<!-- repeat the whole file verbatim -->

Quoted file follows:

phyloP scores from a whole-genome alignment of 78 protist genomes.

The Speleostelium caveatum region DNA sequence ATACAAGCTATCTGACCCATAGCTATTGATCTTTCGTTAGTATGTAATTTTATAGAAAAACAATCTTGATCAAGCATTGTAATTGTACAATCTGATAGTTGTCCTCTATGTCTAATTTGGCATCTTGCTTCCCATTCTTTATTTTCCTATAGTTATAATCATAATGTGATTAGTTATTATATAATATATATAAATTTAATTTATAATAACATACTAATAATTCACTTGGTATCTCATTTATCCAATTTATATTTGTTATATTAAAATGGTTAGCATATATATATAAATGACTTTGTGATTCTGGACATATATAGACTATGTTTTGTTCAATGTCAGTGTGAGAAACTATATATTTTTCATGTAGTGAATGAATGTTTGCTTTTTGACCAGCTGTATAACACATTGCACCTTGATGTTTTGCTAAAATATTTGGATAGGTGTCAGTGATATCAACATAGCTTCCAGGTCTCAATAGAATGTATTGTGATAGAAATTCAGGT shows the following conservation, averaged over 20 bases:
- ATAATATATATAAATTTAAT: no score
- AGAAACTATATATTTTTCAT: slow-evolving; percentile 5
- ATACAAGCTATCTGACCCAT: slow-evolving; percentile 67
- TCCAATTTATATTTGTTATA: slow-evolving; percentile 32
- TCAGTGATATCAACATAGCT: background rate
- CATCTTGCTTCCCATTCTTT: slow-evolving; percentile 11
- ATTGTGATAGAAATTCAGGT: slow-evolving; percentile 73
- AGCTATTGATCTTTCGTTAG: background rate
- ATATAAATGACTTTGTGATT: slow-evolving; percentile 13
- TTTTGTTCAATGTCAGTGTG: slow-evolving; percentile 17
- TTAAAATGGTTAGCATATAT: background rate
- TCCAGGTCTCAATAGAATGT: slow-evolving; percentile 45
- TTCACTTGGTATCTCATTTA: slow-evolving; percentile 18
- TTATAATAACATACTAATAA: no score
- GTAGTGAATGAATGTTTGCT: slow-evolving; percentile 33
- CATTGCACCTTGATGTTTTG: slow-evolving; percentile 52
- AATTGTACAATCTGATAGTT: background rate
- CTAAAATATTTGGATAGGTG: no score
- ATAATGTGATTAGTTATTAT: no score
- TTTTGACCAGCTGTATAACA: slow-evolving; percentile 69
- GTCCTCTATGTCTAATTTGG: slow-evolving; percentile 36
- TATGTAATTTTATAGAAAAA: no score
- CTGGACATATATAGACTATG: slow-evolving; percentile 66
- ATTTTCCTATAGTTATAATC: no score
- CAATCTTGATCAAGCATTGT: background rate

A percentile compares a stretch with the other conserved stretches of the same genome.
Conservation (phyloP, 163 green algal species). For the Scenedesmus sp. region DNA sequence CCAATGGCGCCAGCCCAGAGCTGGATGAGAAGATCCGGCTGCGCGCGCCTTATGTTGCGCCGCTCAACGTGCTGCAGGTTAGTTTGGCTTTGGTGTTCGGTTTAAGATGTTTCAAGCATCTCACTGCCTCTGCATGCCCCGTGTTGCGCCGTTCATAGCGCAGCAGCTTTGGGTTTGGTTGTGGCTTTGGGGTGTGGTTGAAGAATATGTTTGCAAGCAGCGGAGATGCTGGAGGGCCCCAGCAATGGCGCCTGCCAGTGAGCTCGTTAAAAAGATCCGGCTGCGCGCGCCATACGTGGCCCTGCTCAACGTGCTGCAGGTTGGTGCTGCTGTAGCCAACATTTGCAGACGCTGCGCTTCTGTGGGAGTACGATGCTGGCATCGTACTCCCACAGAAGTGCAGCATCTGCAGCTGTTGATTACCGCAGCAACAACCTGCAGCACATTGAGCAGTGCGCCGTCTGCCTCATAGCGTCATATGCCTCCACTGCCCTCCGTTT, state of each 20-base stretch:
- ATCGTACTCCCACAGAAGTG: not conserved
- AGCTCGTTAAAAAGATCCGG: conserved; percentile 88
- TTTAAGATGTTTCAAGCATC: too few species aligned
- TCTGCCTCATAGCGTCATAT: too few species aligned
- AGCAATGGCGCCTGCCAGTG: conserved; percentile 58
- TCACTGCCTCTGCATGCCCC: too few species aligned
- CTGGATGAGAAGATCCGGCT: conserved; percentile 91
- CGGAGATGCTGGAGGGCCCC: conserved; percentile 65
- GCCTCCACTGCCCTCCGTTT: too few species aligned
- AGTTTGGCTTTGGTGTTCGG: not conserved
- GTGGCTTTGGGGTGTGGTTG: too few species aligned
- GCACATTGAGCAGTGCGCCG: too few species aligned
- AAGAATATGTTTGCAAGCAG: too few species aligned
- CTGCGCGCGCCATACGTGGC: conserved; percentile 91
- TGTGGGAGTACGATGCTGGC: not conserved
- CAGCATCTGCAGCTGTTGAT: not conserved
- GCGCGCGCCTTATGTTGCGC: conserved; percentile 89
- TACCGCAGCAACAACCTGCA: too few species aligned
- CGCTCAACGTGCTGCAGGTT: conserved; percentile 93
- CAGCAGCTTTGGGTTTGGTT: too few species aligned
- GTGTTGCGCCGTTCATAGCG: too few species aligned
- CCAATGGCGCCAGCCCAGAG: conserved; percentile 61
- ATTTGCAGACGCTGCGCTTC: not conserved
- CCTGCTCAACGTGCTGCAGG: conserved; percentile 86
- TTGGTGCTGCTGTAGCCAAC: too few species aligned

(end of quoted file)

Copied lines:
phyloP scores from a whole-genome alignment of 78 protist genomes.

The Speleostelium caveatum region DNA sequence ATACAAGCTATCTGACCCATAGCTATTGATCTTTCGTTAGTATGTAATTTTATAGAAAAACAATCTTGATCAAGCATTGTAATTGTACAATCTGATAGTTGTCCTCTATGTCTAATTTGGCATCTTGCTTCCCATTCTTTATTTTCCTATAGTTATAATCATAATGTGATTAGTTATTATATAATATATATAAATTTAATTTATAATAACATACTAATAATTCACTTGGTATCTCATTTATCCAATTTATATTTGTTATATTAAAATGGTTAGCATATATATATAAATGACTTTGTGATTCTGGACATATATAGACTATGTTTTGTTCAATGTCAGTGTGAGAAACTATATATTTTTCATGTAGTGAATGAATGTTTGCTTTTTGACCAGCTGTATAACACATTGCACCTTGATGTTTTGCTAAAATATTTGGATAGGTGTCAGTGATATCAACATAGCTTCCAGGTCTCAATAGAATGTATTGTGATAGAAATTCAGGT shows the following conservation, averaged over 20 bases:
- ATAATATATATAAATTTAAT: no score
- AGAAACTATATATTTTTCAT: slow-evolving; percentile 5
- ATACAAGCTATCTGACCCAT: slow-evolving; percentile 67
- TCCAATTTATATTTGTTATA: slow-evolving; percentile 32
- TCAGTGATATCAACATAGCT: background rate
- CATCTTGCTTCCCATTCTTT: slow-evolving; percentile 11
- ATTGTGATAGAAATTCAGGT: slow-evolving; percentile 73
- AGCTATTGATCTTTCGTTAG: background rate
- ATATAAATGACTTTGTGATT: slow-evolving; percentile 13
- TTTTGTTCAATGTCAGTGTG: slow-evolving; percentile 17
- TTAAAATGGTTAGCATATAT: background rate
- TCCAGGTCTCAATAGAATGT: slow-evolving; percentile 45
- TTCACTTGGTATCTCATTTA: slow-evolving; percentile 18
- TTATAATAACATACTAATAA: no score
- GTAGTGAATGAATGTTTGCT: slow-evolving; percentile 33
- CATTGCACCTTGATGTTTTG: slow-evolving; percentile 52
- AATTGTACAATCTGATAGTT: background rate
- CTAAAATATTTGGATAGGTG: no score
- ATAATGTGATTAGTTATTAT: no score
- TTTTGACCAGCTGTATAACA: slow-evolving; percentile 69
- GTCCTCTATGTCTAATTTGG: slow-evolving; percentile 36
- TATGTAATTTTATAGAAAAA: no score
- CTGGACATATATAGACTATG: slow-evolving; percentile 66
- ATTTTCCTATAGTTATAATC: no score
- CAATCTTGATCAAGCATTGT: background rate

A percentile compares a stretch with the other conserved stretches of the same genome.
Conservation (phyloP, 163 green algal species). For the Scenedesmus sp. region DNA sequence CCAATGGCGCCAGCCCAGAGCTGGATGAGAAGATCCGGCTGCGCGCGCCTTATGTTGCGCCGCTCAACGTGCTGCAGGTTAGTTTGGCTTTGGTGTTCGGTTTAAGATGTTTCAAGCATCTCACTGCCTCTGCATGCCCCGTGTTGCGCCGTTCATAGCGCAGCAGCTTTGGGTTTGGTTGTGGCTTTGGGGTGTGGTTGAAGAATATGTTTGCAAGCAGCGGAGATGCTGGAGGGCCCCAGCAATGGCGCCTGCCAGTGAGCTCGTTAAAAAGATCCGGCTGCGCGCGCCATACGTGGCCCTGCTCAACGTGCTGCAGGTTGGTGCTGCTGTAGCCAACATTTGCAGACGCTGCGCTTCTGTGGGAGTACGATGCTGGCATCGTACTCCCACAGAAGTGCAGCATCTGCAGCTGTTGATTACCGCAGCAACAACCTGCAGCACATTGAGCAGTGCGCCGTCTGCCTCATAGCGTCATATGCCTCCACTGCCCTCCGTTT, state of each 20-base stretch:
- ATCGTACTCCCACAGAAGTG: not conserved
- AGCTCGTTAAAAAGATCCGG: conserved; percentile 88
- TTTAAGATGTTTCAAGCATC: too few species aligned
- TCTGCCTCATAGCGTCATAT: too few species aligned
- AGCAATGGCGCCTGCCAGTG: conserved; percentile 58
- TCACTGCCTCTGCATGCCCC: too few species aligned
- CTGGATGAGAAGATCCGGCT: conserved; percentile 91
- CGGAGATGCTGGAGGGCCCC: conserved; percentile 65
- GCCTCCACTGCCCTCCGTTT: too few species aligned
- AGTTTGGCTTTGGTGTTCGG: not conserved
- GTGGCTTTGGGGTGTGGTTG: too few species aligned
- GCACATTGAGCAGTGCGCCG: too few species aligned
- AAGAATATGTTTGCAAGCAG: too few species aligned
- CTGCGCGCGCCATACGTGGC: conserved; percentile 91
- TGTGGGAGTACGATGCTGGC: not conserved
- CAGCATCTGCAGCTGTTGAT: not conserved
- GCGCGCGCCTTATGTTGCGC: conserved; percentile 89
- TACCGCAGCAACAACCTGCA: too few species aligned
- CGCTCAACGTGCTGCAGGTT: conserved; percentile 93
- CAGCAGCTTTGGGTTTGGTT: too few species aligned
- GTGTTGCGCCGTTCATAGCG: too few species aligned
- CCAATGGCGCCAGCCCAGAG: conserved; percentile 61
- ATTTGCAGACGCTGCGCTTC: not conserved
- CCTGCTCAACGTGCTGCAGG: conserved; percentile 86
- TTGGTGCTGCTGTAGCCAAC: too few species aligned